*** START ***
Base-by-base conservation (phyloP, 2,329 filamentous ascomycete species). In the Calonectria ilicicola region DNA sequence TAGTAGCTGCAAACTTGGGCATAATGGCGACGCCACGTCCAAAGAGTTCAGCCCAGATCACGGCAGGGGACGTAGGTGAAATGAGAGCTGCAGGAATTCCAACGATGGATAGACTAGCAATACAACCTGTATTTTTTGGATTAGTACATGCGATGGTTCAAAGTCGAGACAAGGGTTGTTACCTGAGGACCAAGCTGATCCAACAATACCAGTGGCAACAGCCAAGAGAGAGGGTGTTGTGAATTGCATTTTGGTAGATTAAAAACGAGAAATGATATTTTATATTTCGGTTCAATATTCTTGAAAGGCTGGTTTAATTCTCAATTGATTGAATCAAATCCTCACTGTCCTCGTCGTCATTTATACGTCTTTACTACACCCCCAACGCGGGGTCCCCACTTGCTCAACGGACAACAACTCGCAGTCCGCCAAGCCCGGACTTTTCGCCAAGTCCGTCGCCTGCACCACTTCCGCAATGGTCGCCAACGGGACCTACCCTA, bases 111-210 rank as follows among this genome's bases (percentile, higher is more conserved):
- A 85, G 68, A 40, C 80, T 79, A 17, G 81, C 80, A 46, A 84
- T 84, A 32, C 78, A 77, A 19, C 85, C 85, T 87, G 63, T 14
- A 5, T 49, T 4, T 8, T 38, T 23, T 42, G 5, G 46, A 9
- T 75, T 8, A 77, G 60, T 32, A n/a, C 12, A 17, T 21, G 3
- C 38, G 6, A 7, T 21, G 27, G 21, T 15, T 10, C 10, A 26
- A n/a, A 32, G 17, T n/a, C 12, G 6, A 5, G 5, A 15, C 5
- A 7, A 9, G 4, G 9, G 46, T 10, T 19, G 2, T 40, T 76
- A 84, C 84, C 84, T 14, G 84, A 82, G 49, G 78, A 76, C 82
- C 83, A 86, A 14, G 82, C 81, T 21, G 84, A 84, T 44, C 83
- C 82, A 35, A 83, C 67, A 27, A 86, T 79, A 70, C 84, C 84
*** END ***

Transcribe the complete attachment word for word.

Base-by-base conservation (phyloP, 2,329 filamentous ascomycete species). In the Calonectria ilicicola region DNA sequence TAGTAGCTGCAAACTTGGGCATAATGGCGACGCCACGTCCAAAGAGTTCAGCCCAGATCACGGCAGGGGACGTAGGTGAAATGAGAGCTGCAGGAATTCCAACGATGGATAGACTAGCAATACAACCTGTATTTTTTGGATTAGTACATGCGATGGTTCAAAGTCGAGACAAGGGTTGTTACCTGAGGACCAAGCTGATCCAACAATACCAGTGGCAACAGCCAAGAGAGAGGGTGTTGTGAATTGCATTTTGGTAGATTAAAAACGAGAAATGATATTTTATATTTCGGTTCAATATTCTTGAAAGGCTGGTTTAATTCTCAATTGATTGAATCAAATCCTCACTGTCCTCGTCGTCATTTATACGTCTTTACTACACCCCCAACGCGGGGTCCCCACTTGCTCAACGGACAACAACTCGCAGTCCGCCAAGCCCGGACTTTTCGCCAAGTCCGTCGCCTGCACCACTTCCGCAATGGTCGCCAACGGGACCTACCCTA, bases 111-210 rank as follows among this genome's bases (percentile, higher is more conserved):
- A 85, G 68, A 40, C 80, T 79, A 17, G 81, C 80, A 46, A 84
- T 84, A 32, C 78, A 77, A 19, C 85, C 85, T 87, G 63, T 14
- A 5, T 49, T 4, T 8, T 38, T 23, T 42, G 5, G 46, A 9
- T 75, T 8, A 77, G 60, T 32, A n/a, C 12, A 17, T 21, G 3
- C 38, G 6, A 7, T 21, G 27, G 21, T 15, T 10, C 10, A 26
- A n/a, A 32, G 17, T n/a, C 12, G 6, A 5, G 5, A 15, C 5
- A 7, A 9, G 4, G 9, G 46, T 10, T 19, G 2, T 40, T 76
- A 84, C 84, C 84, T 14, G 84, A 82, G 49, G 78, A 76, C 82
- C 83, A 86, A 14, G 82, C 81, T 21, G 84, A 84, T 44, C 83
- C 82, A 35, A 83, C 67, A 27, A 86, T 79, A 70, C 84, C 84